Combo Improves Outcomes in Waldenström Macroglobulinemia

Adding Ibrutinib to Rituximab Improves PFS Over Rituximab Alone

Waldenström macroglobulinemia (WM) is an uncommon plasma-cell disorder, characterized by overproduction of serum immunoglobulin M (IgM). While there is no standard of care for WM, the anti-CD20 monoclonal antibody rituximab is a common treatment for both treatment-naïve and previously treated patients. Furthermore, based on results from a phase II study in previously treated patients with WM, the Bruton’s tyrosine kinase (BTK) inhibitor ibrutinib was approved in 2015 for the treatment of WM.

In 150 symptomatic patients with WM, the randomized phase III iNNOVATE trial compared the combination of ibrutinib and rituximab to rituximab alone. Meletios Dimopoulous, MD, PhD (University of Athens, Athens, Greece), presented results from a preplanned interim analysis of the iNNOVATE trial at the 2018 American Society of Clinical Oncology (ASCO) Annual Meeting and during the 23rd Congress of the European Hematology Association (EHA). Results were published in The New England Journal of Medicine simultaneously with the ASCO presentation.

At a median follow-up of 26.5 months, the addition of ibrutinib to rituximab had significantly improved progression-free survival (PFS), compared to rituximab and placebo (not reached vs 20.3 months; HR 0.2, P<.001). The 30-month PFS rate was 82% in patients receiving ibrutinib plus rituximab, compared to 28% in patients receiving rituximab alone. The PFS benefit of the ibrutinib and rituximab combination was seen in all patients, regardless of treatment line (treatment naïve or previously treated) and across different MYD88 and CXCR4 genotypes. The overall response rate (ORR) was significantly higher in patients receiving ibrutinib (92% vs 47%; P<.0001), with a greater proportion of patients achieving a major response (ie, partial response or better; 72% vs 32%; P<.0001). Sustained increases in hemoglobin level occurred in more patients treated with ibrutinib plus rituximab than with rituximab alone (73% vs 41%; P<.001).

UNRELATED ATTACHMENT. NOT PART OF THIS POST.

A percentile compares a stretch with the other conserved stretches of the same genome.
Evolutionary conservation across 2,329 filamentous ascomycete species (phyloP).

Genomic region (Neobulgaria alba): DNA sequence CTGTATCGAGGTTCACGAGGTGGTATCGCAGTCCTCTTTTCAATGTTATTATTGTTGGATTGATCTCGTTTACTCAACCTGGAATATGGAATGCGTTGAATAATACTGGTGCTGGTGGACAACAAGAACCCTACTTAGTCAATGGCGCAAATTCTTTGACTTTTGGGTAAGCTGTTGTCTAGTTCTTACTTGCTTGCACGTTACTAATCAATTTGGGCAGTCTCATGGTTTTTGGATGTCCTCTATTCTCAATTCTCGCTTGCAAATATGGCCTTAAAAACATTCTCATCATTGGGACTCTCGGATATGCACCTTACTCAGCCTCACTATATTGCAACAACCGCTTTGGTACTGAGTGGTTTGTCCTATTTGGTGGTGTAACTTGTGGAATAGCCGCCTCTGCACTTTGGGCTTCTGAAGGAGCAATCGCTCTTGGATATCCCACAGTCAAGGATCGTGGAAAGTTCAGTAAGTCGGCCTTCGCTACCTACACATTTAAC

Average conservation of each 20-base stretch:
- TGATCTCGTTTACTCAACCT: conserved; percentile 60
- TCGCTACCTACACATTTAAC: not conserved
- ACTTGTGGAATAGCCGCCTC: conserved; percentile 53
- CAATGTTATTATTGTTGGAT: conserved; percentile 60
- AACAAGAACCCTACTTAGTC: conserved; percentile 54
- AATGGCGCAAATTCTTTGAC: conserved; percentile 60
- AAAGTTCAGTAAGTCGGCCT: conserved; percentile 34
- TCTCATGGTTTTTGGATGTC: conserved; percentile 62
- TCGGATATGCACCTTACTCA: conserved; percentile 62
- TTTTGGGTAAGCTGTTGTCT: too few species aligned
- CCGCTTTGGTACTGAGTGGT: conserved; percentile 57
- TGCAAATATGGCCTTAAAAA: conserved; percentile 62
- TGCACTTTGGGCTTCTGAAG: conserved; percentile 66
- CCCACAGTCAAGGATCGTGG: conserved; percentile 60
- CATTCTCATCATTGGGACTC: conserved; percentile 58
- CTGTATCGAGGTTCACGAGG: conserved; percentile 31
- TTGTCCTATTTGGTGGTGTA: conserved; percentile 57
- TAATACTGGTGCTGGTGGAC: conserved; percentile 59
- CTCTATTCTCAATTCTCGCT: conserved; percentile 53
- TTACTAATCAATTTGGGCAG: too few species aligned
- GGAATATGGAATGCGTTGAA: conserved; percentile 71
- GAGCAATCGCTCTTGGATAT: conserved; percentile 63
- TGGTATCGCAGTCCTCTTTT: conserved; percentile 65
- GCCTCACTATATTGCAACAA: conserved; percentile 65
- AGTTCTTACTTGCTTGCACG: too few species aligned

The 30-month overall survival (OS) rate was 94% in patients receiving ibrutinib plus rituximab and 92% in patients receiving rituximab alone. Dr Dimopoulous explained that 30 patients (40%) in the control arm crossed over to receive single-agent ibrutinib after disease progression, which may have impacted OS analysis.

The adverse event (AE) profile for the combination of ibrutinib and rituximab was consistent with the known safety profile of these agents, and there were no unexpected toxicities. There were similar rates of grade 3/4 treatment-related AEs in both treatment arms (60% vs 61%). Grade ≥3 AEs occurring more commonly in patients treated with ibrutinib plus rituximab included atrial fibrillation (12% vs 1%) and hypertension (13% vs 4%). Both IgM flare and infusion-related reactions were more common in patients receiving rituximab alone.

In his conclusion, Dr Dimopolous indicated that these results support the combination of ibrutinib and rituximab as the new standard of care for patients with Waldenström macroglobulinemia, noting the impressive improvement in PFS and manageable toxicity profile.


J Clin Oncol. 2018;36(suppl): Abstract 8003.

N Engl J Med. 2018;378:2399-2410.

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